May Is Skin Cancer Awareness Month
At The Tan Cabana, our first and foremost priority is making you feel and look beautiful THE HEALTHY WAY--with our all-natural, vegan and organic spray tan that has no harmful effects on your skin or health.
May is Skin Cancer Awareness Month, and to live up to our creed, The Tan Cabana wants to share a lot of important information with you about various skin cancers, how to prevent them, how to DETECT them, and how skin cancers are treated if you're diagnosed with one or more.
Important Facts about Skin Cancer, Tanning Beds, Ultraviolet Radiation and Skin Aging:
-Skin cancer is the most common cancer diagnosed in the WORLD.
-Skin cancer is the uncontrollable growth of ABNORMAL skin cells, and it occurs when DNA damage is done to skin cells to trigger mutations that multiply and form malignant tumors.
-The main culprit of skin cancer diagnoses is UV (ultraviolet radiation), which comes from the sun and artificial sources like tanning beds and sunlamps.
-Melanoma is the most dangerous skin cancer, causing one death per HOUR in the United States.
-People who first use a tanning bed before turning 35 increase their risk for melanoma by 75 percent.
-If caught early, skin cancer is highly treatable (even melanoma).
-An estimated 90 percent of skin aging is caused by ultraviolet radiation and the sun.
-People who use sunscreen with an SPF of 15 or higher daily show 24 percent less skin aging than those who do not.
-MORE PEOPLE DEVELOP SKIN CANCER FROM TANNING BEDS THAN PEOPLE WHO DEVELOP LUNG CANCER FROM SMOKING.
(Source for all facts: Skin Cancer Foundation)
Please--for the sake of your health, if you have a special event coming up or want to look and feel glowing and tan, schedule a Tan Cabana spray tan with us and save your skin and yourself! We offer student discounts and package deals so that EVERYONE can afford it while protecting their wellness!
Different Types of Skin Cancers and Precancers:
-Actinic Keratosis: a precancer that typically forms on sun-exposed skin in the form of lesions.
-Dysplastic Nevi (Atypical Moles): unusual benign moles that may resemble melanoma--people who have them are at increased risk of developing single or multiple melanomas in their lifetimes.
-Basal Cell Carcinoma: most common form of skin cancer, these abnormal, uncontrolled growths or lesions arise in the skin’s basal cells, which line the deepest layer of the epidermis (the outermost layer of the skin). Appear like red or pink bumps or open sores--rarely do they spread beyond the original site.
-Merkel Cell Carcinoma: A rare, aggressive skin cancer that is at high risk of recurring and spreading (metastasizing) throughout the body, with most recurrences taking place within two years after diagnosis of the primary tumor.
-Squamous Cell Carcinoma: second most common form of skin cancer, these are uncontrolled growths of abnormal cells arising in the squamous cells, which comprise most of the skin’s upper layers (the epidermis). Appear like scaly red patches, open sores, elevated growths with a central depression, or warts; they may crust or bleed. They can become disfiguring and sometimes deadly if allowed to grow.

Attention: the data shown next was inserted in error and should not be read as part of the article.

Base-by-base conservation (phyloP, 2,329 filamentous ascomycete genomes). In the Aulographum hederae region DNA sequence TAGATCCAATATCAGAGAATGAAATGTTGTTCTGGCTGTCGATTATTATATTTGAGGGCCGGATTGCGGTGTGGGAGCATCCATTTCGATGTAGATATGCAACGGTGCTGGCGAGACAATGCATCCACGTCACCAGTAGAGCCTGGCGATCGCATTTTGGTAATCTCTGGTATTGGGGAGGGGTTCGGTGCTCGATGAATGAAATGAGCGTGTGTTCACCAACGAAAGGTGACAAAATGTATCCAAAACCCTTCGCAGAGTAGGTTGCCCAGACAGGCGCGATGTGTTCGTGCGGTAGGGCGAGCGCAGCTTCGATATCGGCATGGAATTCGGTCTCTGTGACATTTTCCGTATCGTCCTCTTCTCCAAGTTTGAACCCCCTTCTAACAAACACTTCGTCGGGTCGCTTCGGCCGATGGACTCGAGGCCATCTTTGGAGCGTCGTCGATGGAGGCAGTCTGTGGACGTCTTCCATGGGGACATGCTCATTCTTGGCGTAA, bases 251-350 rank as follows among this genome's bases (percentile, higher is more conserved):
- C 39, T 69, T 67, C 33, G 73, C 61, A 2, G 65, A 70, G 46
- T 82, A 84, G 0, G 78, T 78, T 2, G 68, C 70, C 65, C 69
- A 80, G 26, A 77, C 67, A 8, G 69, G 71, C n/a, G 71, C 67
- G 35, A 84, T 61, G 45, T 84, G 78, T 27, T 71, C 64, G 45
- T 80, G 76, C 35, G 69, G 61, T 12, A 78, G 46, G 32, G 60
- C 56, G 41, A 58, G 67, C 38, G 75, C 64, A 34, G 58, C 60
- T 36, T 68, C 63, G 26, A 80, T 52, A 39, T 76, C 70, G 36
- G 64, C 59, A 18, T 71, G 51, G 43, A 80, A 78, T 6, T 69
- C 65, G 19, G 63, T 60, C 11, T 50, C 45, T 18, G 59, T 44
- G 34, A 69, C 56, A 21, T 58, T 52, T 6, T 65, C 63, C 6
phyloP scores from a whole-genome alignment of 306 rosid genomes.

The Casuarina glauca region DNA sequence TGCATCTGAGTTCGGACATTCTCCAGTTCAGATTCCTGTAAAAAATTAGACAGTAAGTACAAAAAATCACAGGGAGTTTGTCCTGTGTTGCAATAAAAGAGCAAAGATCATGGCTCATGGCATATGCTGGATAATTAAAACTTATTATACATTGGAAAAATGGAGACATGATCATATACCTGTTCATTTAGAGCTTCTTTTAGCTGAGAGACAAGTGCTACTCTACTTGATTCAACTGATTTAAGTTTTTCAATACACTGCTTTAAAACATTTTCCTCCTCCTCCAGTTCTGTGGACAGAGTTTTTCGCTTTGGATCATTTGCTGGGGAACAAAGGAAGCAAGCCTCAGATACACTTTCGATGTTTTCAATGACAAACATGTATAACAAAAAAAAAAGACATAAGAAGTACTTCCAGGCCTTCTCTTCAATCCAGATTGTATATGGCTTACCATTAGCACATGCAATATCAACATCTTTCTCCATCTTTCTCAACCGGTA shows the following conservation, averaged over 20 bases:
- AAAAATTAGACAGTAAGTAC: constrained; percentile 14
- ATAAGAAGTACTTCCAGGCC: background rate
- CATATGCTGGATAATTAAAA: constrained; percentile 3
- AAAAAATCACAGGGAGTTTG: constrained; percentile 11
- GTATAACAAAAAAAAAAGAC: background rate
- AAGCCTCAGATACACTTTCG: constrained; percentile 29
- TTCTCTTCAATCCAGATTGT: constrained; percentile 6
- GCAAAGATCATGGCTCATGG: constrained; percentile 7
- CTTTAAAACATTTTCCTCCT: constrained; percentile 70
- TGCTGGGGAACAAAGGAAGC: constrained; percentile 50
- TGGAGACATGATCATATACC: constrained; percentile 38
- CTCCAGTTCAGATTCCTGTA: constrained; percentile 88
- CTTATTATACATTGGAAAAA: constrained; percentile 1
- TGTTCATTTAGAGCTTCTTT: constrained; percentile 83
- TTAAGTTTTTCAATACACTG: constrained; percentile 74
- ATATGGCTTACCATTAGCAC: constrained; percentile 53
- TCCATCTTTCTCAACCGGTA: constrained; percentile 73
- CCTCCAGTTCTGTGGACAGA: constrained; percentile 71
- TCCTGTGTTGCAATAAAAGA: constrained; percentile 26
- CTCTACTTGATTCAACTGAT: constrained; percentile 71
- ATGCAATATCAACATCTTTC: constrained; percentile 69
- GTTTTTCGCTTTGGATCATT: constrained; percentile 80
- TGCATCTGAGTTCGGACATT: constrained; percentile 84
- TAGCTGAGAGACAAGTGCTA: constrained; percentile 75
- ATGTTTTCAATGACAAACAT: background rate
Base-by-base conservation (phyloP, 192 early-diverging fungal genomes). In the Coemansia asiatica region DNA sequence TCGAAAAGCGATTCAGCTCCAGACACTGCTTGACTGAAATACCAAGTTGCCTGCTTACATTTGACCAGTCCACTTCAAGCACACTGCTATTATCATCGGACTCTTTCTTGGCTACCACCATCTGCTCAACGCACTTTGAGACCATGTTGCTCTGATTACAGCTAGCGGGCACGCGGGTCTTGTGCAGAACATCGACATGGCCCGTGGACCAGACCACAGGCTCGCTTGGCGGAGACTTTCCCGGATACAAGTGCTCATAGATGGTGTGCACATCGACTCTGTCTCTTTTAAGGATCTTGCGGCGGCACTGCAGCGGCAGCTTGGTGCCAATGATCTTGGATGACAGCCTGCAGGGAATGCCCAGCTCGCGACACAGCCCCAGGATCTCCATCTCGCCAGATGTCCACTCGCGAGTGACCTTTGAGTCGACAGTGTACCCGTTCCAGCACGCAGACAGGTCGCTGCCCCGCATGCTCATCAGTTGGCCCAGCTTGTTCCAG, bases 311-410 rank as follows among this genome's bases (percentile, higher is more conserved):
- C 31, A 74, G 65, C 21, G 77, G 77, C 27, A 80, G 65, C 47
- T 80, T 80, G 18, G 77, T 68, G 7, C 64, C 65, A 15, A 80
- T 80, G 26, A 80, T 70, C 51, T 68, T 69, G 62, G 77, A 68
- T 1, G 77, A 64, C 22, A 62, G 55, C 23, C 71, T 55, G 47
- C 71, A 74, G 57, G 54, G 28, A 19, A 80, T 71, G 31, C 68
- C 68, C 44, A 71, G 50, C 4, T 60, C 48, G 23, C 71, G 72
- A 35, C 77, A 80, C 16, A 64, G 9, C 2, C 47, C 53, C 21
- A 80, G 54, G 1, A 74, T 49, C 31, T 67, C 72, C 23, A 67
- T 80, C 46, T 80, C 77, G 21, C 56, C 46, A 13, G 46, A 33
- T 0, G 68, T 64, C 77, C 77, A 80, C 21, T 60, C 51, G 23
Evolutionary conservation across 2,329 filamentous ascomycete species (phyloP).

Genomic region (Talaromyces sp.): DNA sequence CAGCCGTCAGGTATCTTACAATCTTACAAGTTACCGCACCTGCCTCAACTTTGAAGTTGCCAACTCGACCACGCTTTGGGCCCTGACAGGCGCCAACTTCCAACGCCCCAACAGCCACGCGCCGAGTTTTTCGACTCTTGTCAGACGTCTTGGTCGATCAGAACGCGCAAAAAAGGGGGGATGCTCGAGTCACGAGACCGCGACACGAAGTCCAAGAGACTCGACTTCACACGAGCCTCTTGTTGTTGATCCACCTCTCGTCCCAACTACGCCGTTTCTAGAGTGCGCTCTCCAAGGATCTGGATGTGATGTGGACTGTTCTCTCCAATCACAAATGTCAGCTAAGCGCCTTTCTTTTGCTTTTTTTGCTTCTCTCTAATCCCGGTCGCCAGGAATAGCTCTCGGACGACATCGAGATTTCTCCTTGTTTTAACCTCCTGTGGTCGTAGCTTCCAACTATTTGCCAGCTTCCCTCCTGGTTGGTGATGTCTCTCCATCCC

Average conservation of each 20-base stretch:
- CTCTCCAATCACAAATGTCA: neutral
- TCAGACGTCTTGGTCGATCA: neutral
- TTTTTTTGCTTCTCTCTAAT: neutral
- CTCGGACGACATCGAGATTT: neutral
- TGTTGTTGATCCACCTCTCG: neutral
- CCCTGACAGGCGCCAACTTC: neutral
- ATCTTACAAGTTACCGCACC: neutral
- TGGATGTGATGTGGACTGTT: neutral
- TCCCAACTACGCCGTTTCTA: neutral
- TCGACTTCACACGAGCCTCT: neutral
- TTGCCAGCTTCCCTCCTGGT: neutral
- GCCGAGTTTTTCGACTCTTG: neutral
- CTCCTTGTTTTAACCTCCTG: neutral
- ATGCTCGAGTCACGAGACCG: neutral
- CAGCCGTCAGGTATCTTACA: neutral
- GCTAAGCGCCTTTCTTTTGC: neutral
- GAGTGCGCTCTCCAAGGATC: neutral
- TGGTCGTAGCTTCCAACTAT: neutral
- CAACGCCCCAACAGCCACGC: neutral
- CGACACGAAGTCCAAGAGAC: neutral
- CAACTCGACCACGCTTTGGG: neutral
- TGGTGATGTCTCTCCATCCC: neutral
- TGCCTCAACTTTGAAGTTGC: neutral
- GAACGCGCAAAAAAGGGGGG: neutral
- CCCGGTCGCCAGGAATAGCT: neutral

-Melanoma: often resemble moles; some develop from moles. The majority of melanomas are black or brown, but they can also be skin-colored, pink, red, purple, blue or white. Melanoma is caused mainly by intense, occasional UV exposure (frequently leading to sunburn), especially in those who are genetically predisposed to the disease. Melanoma kills an estimated 10,130 people in the US annually.
(Source for all facts: Skin Cancer Foundation)
How to Prevent Skin Cancer:
-Wear a sunscreen with SPF 15 or higher on ANY exposed skin, every day.
-DO NOT use tanning booths or beds, and limit your sun exposure.
-Cover up skin whenever possible with clothing, hats, and UV-blocking sunglasses.
-Do not get sunburns (they increase risk of skin cancer and aging).
-Apply sunscreen 30 minutes before sun exposure, and continue to reapply it every two hours after swimming or perspiration.
-Examine your skin monthly from head to toe for any abnormalities.
-Schedule an appointment with your dermatologist YEARLY for checkups.
How to Detect Skin Cancer:
-Perform self-exams every month, looking for these warning signs:
1. A skin growth that increases in size and appears pearly, translucent, tan, brown, black, or multicolored.
2. A mole, beauty mark, birthmark or brown spot that:
-increases in size or thickness
-changes in texture
-is larger than the size of a pencil eraser (about 1/4 inch)
-appears after you've turned 21
3. An open sore that hasn't healed within three weeks.
How Skin Cancer is Treated:
1. Surgery: for most skin cancers, the treatment is surgery to remove the growth. Surgery is dependent on the kind of cancer, the size of the cancer, the stage of cancer, and where it is.
2. Radiotherapy: used if the cancer covers a wide area, or if the skin cancer has gone to other organs like lymph nodes.
3. Chemotherapy: tablets and injections--this option is used when cancer has spread to other areas of the body.
4. Immunotherapy: a new type of treatment that utilizes the immune system to fight cancer cells.
5. Photodynamic Therapy: another new treatment, this option is to replace surgery and uses a drug to make skin cells sensitive to light, and then the cancer cells are destroyed with the light.
(Source for all facts: Cancer Research UK)
Above all, The Tan Cabana wants you to be informed, thoughtful, and to protect y